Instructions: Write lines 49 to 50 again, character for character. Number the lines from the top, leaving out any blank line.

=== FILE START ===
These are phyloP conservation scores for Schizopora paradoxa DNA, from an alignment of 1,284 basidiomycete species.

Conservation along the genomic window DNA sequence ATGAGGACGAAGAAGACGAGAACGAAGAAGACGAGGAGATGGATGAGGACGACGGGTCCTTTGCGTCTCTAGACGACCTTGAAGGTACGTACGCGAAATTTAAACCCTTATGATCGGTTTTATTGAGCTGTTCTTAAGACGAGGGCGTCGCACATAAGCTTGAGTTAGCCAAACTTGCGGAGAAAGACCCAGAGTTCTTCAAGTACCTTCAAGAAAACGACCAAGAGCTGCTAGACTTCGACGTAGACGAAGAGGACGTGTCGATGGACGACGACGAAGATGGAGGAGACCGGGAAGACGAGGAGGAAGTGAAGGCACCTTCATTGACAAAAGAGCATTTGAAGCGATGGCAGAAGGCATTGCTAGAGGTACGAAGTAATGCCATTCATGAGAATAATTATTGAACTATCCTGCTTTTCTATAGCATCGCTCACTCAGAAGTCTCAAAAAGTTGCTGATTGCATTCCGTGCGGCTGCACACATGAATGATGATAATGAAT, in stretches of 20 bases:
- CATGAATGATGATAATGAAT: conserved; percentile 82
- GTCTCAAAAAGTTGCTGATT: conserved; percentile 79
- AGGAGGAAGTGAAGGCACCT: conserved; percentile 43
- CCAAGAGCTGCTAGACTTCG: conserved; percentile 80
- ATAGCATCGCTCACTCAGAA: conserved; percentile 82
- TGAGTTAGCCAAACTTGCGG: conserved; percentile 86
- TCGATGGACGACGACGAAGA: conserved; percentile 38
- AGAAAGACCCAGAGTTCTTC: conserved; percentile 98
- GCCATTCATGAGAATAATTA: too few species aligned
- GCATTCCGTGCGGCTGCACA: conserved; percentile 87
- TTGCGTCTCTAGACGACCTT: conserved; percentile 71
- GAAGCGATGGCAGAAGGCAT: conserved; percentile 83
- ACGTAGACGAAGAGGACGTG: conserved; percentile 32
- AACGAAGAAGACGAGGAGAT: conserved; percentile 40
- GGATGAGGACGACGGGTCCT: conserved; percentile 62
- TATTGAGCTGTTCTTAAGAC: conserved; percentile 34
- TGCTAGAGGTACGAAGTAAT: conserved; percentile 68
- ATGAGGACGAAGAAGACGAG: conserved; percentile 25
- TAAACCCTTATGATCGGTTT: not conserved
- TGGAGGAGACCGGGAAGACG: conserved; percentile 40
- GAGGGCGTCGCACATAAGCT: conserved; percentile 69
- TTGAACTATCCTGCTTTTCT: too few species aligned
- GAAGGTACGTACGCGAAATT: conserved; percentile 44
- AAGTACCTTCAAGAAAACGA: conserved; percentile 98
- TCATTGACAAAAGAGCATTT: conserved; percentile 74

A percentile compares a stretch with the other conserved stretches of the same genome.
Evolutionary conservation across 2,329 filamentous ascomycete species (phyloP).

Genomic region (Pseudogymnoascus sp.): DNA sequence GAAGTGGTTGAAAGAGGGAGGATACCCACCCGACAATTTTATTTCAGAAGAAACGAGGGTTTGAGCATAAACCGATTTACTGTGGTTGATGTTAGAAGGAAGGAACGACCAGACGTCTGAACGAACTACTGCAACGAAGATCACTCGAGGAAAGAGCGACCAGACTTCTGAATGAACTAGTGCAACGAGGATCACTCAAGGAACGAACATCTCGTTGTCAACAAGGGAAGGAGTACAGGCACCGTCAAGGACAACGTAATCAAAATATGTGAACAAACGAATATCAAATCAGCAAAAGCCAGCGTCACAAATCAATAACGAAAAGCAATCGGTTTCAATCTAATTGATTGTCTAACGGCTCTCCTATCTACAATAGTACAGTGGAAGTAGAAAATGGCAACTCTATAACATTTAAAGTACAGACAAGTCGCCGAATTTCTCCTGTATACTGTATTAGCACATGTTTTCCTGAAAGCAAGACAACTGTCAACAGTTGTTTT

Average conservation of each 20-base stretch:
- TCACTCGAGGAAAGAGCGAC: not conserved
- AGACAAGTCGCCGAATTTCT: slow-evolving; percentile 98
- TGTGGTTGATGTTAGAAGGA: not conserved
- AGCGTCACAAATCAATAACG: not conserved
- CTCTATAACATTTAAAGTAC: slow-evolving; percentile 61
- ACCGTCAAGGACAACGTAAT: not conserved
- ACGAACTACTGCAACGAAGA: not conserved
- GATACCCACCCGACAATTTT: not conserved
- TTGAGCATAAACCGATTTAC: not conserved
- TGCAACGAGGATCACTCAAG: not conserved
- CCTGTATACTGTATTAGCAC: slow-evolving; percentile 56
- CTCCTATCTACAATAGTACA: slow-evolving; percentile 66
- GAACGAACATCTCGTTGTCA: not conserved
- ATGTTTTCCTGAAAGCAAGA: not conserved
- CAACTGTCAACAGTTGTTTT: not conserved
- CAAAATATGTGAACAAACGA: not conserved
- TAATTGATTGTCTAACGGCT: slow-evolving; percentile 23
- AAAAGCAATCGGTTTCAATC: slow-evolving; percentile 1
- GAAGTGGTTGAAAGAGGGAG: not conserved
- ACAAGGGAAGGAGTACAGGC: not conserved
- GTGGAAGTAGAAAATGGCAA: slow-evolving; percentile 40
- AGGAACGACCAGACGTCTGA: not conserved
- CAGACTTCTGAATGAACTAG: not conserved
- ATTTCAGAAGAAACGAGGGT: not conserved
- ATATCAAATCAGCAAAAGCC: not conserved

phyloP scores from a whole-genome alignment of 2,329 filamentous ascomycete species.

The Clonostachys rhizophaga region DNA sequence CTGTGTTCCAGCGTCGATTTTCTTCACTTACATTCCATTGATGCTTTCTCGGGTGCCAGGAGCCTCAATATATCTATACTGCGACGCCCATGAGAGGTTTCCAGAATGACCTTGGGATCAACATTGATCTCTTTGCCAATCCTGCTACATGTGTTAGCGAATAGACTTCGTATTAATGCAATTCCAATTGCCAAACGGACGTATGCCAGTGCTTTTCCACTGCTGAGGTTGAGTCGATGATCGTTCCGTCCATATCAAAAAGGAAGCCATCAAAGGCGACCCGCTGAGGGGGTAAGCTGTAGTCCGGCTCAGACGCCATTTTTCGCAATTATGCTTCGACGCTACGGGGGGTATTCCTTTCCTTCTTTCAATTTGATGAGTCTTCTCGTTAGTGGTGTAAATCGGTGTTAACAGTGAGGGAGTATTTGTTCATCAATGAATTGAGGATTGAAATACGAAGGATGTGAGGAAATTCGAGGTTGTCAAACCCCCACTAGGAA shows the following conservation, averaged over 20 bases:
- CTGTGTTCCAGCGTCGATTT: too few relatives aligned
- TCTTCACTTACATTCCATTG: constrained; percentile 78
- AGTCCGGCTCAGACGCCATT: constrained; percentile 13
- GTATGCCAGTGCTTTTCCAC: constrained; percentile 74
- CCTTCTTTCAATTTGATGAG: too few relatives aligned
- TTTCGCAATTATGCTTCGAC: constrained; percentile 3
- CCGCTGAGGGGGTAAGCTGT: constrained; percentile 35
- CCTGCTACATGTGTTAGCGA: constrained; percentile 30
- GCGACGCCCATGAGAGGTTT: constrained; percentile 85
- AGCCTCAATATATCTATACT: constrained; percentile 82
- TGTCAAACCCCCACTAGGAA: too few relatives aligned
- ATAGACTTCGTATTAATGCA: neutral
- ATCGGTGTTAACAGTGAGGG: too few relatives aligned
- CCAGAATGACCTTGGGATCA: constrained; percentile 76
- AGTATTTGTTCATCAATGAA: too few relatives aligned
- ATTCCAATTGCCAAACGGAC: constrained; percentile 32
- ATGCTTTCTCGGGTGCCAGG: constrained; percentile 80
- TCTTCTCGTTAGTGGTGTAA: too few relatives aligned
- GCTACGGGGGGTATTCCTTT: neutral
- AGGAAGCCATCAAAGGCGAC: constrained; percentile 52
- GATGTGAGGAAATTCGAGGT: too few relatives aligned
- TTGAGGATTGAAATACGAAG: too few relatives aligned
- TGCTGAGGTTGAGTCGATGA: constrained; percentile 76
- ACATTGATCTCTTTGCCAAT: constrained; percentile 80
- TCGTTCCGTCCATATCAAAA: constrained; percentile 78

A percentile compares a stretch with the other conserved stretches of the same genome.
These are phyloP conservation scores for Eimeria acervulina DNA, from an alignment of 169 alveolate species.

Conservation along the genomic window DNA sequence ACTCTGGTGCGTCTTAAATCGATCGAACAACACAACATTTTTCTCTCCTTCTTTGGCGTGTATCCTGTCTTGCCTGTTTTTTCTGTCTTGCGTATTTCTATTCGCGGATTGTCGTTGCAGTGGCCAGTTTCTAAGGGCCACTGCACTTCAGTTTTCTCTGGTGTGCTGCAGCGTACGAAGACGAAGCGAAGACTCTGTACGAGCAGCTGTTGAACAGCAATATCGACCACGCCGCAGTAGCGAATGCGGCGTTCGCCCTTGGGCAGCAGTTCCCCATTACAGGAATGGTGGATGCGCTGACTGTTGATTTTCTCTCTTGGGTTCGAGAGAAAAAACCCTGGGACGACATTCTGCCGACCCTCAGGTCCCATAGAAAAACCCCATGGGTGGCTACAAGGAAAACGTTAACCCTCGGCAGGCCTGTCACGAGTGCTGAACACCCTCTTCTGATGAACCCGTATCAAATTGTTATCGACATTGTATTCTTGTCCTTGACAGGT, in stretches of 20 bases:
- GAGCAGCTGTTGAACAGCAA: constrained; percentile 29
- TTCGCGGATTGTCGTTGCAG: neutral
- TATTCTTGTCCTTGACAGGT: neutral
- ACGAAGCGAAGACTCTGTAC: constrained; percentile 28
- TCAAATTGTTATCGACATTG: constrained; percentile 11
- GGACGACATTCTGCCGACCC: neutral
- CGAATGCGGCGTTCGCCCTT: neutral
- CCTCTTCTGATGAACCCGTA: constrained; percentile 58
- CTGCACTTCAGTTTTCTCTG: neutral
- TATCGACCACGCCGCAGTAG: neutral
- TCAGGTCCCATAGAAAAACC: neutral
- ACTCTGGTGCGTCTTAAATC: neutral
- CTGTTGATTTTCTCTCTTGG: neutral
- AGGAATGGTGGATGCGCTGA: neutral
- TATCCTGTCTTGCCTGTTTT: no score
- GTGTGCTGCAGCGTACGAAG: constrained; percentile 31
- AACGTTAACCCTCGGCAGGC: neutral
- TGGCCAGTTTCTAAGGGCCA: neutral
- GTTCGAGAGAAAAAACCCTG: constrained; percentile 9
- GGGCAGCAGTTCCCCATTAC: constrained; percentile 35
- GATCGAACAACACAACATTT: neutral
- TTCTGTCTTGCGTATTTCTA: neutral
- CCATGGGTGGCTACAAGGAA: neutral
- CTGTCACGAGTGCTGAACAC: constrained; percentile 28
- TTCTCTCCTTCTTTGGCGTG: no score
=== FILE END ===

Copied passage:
- AAAAGCAATCGGTTTCAATC: slow-evolving; percentile 1
- GAAGTGGTTGAAAGAGGGAG: not conserved